February 22, 2019
Today we celebrate the anniversary of the birth of George Washington. Of all the great men of the revolutionary era to whom we owe our freedom, Washington’s greatness was the rarest and the most needed. At this remove in time, it is also the hardest to comprehend.This article is a must-read, in my estimation. https://www.powerlineblog.com/archives/2019/02/remembering-the-indispensable-man-9.php
Take, for example, Washington’s contribution to the Constitutional Convention of 1787. Washington’s mere presence lent the undertaking and its handiwork the legitimacy that resulted in success. The convention’s first order of business was the election of a presiding officer. Washington was the delegates’ unanimous choice.
Presiding over the convention during that fateful summer, Washington said virtually nothing. In his excellent book on Washington, Richard Brookhiser notes: "The esteem in which Washington was held affected his fellow delegates first of all…Washington did not wield the power he possessed by speaking. Apart from his lecture on secrecy, Washington did not address the Convention between the first day and the last.”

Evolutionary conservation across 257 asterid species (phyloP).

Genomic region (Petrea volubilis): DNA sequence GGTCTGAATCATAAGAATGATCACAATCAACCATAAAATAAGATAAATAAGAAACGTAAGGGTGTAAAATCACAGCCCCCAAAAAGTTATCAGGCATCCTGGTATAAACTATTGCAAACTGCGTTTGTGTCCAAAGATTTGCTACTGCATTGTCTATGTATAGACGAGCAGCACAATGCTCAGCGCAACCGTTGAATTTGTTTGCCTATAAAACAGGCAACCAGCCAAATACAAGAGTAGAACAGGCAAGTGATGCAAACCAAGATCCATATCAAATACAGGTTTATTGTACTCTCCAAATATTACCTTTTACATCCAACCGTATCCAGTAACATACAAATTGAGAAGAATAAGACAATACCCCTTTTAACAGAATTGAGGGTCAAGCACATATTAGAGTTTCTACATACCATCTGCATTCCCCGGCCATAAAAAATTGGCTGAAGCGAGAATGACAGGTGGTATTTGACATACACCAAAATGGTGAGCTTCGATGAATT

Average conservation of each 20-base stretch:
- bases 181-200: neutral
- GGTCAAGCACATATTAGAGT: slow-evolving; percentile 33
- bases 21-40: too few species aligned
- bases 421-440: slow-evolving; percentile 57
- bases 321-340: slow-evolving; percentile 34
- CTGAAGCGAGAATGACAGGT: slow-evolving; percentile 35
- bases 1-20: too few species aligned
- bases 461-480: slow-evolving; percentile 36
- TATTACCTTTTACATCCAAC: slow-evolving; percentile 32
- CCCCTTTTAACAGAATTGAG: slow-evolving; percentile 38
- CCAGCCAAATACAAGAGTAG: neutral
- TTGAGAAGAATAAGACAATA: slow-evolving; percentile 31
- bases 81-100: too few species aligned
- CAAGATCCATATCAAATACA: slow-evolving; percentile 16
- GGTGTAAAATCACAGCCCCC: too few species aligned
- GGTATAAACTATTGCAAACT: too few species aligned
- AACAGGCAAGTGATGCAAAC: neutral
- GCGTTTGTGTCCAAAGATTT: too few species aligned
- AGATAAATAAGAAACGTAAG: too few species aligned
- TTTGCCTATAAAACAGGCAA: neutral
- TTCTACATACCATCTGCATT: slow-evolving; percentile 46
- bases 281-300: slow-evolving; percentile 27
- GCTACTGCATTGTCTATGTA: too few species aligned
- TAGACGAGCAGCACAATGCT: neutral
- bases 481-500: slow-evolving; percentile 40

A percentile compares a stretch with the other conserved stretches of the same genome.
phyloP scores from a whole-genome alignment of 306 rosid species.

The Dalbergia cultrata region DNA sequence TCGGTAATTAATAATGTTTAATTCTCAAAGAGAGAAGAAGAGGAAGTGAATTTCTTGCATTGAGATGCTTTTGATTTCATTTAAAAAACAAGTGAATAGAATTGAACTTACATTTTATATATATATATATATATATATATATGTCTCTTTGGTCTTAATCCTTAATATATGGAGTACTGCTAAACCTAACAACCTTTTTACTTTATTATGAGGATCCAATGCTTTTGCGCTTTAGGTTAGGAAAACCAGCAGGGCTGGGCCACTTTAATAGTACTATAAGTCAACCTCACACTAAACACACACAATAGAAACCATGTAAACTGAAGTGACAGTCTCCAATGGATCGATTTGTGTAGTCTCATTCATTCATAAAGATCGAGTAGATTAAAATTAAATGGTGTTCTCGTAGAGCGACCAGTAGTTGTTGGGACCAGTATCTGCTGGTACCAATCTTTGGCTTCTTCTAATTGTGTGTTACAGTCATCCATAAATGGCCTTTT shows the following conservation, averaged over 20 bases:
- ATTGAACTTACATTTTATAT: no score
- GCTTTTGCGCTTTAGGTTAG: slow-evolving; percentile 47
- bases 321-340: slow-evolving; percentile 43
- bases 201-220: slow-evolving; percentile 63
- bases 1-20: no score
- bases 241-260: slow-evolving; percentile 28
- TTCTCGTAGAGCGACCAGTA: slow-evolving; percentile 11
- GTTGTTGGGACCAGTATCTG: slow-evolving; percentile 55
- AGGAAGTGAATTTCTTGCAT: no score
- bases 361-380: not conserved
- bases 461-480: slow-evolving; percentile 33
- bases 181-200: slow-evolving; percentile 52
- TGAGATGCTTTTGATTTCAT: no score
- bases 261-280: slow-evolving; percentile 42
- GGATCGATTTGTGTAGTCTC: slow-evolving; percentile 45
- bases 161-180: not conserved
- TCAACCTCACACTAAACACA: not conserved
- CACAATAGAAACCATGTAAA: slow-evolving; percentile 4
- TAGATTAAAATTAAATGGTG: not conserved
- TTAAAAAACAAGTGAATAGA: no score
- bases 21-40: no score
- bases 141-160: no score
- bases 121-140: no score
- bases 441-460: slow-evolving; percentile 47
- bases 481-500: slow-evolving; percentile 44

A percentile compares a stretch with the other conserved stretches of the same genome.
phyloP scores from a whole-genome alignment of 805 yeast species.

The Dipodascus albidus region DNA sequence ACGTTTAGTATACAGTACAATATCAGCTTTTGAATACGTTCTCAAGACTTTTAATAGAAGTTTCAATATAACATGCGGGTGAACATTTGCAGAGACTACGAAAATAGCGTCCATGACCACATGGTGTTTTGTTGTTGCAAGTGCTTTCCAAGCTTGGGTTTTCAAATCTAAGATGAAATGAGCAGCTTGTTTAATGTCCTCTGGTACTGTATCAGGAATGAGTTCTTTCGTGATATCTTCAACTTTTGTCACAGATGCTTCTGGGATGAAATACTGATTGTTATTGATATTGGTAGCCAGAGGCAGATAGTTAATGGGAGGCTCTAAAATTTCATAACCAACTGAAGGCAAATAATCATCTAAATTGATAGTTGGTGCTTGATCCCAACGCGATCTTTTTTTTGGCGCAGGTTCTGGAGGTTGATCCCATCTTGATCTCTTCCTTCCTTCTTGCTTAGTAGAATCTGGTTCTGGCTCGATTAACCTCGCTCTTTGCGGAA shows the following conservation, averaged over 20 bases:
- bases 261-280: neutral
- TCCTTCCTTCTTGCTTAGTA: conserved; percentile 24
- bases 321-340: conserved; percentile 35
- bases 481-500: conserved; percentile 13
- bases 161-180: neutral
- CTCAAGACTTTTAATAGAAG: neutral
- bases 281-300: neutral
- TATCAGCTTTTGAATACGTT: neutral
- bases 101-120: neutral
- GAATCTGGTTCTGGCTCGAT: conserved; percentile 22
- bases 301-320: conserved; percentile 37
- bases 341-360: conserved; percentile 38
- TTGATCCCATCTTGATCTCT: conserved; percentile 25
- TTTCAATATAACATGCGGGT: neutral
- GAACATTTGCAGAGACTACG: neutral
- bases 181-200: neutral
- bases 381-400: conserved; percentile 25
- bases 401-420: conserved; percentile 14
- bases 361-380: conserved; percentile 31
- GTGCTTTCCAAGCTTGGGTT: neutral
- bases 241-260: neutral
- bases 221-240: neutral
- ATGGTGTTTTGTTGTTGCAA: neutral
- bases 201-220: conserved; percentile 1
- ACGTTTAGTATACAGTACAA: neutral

The esteem in which he was held by his fellow citizens was similarly crucial to the implementation of the Constitution during his presidency. In 1790 Rhode Island became the thirteenth state to ratify the Constitution. To mark the occasion, President Washington made a ceremonial visit to Newport when Congress recessed in August. Newport welcomed Washington with open arms. In Newport on August 18, according to James Thomas Flexner, Washington "completely fatigued the company” by briskly walking, fortified by the wine and punch served in four different houses along his route, from nine in the morning until one in the afternoon.
In anticipation of Washington’s visit to Newport, the members of America’s oldest Jewish congregation prepared a letter welcoming Washington for presentation to him at a public event on the morning of August 18. The letter was authorized by the congregation’s board and signed by its president, Moses Seixas. It is Washington’s magnificent letter responding to Seixas that that has become famous as one of the classic statements of religious toleration in America.
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